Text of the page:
In the EU bank stress test, British high street banks Lloyds and Barclays were among the worst performers. They ranked lowest among Europe’s largest banks. The EU-wide stress test involved 48 banks from fifteen EU and EEA countries. The 48 banks cover approximately seventy percent of total EU banking sector assets.
The EU bank stress test aimed to assess, in a consistent way, banks’ resilience to a common set of adverse shocks. In other words, assess how well or badly banks would fare in a major financial crisis.
EU bank stress test – two UK banks
Barclays and Lloyds were among the worst performers in the EU bank stress test. Even though none of the 48 fell below the major capital threshold, Lloyds and Barclays were close to the minimum. The minimum, that is, to survive an economic crash simulation.
City A.M. quoted Rob Smith, a banking partner at KPMG UK, who said:
“In a surprise set of results, UK banks have fared worse than their European counterparts as IFRS9, combined with high levels of unsecured debt, took its toll on capital.”
“However, you have to consider that the UK was tested against a far more severe scenario than most other countries. In spite of the heavy losses, UK banks still withstood the incredibly tough test.”
All the forty-eight banks remained above the 5.5% capital level. Specifically, the unofficial amount of capital necessary to withstand emergency shocks such as extreme political volatility or a recession.
EU bank stress test toughest yet
This latest EU bank stress test was the toughest since the Global Financial Crisis of 2007/8.
German state-owned NordLB and Italy’s Banco BPM fared especially badly.
The EU bank stress test determines how well banks might withstand an economic crisis such as the one that struck in 2007/8. Most bank stress tests evaluate whether banks have enough capital to withstand adverse events.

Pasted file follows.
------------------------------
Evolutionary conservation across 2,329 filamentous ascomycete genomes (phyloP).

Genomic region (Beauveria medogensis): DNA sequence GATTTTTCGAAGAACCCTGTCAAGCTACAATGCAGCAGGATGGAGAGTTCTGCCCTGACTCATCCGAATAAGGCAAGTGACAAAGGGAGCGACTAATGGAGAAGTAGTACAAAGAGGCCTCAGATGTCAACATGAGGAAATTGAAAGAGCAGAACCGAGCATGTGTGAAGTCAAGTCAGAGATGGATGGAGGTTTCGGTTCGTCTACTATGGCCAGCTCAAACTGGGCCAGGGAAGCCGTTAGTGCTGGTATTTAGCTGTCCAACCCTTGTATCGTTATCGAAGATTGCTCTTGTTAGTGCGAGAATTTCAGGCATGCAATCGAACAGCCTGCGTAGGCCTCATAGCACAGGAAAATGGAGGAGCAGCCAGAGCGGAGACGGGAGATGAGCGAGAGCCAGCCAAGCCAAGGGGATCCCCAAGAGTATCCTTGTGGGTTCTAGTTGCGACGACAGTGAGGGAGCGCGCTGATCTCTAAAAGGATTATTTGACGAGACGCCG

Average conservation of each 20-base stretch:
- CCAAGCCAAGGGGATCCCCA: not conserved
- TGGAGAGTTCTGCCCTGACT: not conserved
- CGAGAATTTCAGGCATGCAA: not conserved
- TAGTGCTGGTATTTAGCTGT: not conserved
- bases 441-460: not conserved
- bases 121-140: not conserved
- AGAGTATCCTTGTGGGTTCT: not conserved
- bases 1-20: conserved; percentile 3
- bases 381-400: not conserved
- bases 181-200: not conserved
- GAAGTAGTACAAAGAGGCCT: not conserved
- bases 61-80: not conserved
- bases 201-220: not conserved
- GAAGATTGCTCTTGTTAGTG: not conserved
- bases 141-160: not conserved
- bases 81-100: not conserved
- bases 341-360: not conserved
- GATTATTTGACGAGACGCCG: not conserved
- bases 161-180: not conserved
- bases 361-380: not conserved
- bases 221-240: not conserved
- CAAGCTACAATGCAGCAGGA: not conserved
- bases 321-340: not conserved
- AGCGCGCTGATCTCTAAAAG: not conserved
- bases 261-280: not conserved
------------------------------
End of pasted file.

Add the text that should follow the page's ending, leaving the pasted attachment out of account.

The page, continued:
Apart from looking at numbers, tests also look at staff training to determine whether they know what to do in a crisis.
The EU bank stress test has no pass or fail grade. Even so, its outcome is important because it helps the European Banking Authority determine whether banks need more capital.
EU bank stress test – Bank of England comment
The Bank of England made the following comment about the EU bank stress test in a press release:
“The severity of the downturn in the UK economy assumed in the EBA stress scenario was, for the first time, similar to that assumed since 2014 in the Bank of England’s own annual stress test of major UK banks. ”
“The scenarios for most other European economies were not as severe as for the UK.”
“The EBA stress test covers a wide sample of 48 banks across 15 countries. Unlike the Bank of England stress tests it uses a constrained methodology that does not take account of actions banks would take in a real stress, such as cutting employee remuneration.”
“Despite these constraints, UK banks show they could absorb the effect of the EBA stress scenario in their capital buffers.”
Britain’s central bank will publish the 2018 Bank of England stress test on Wednesday 5th December 2018.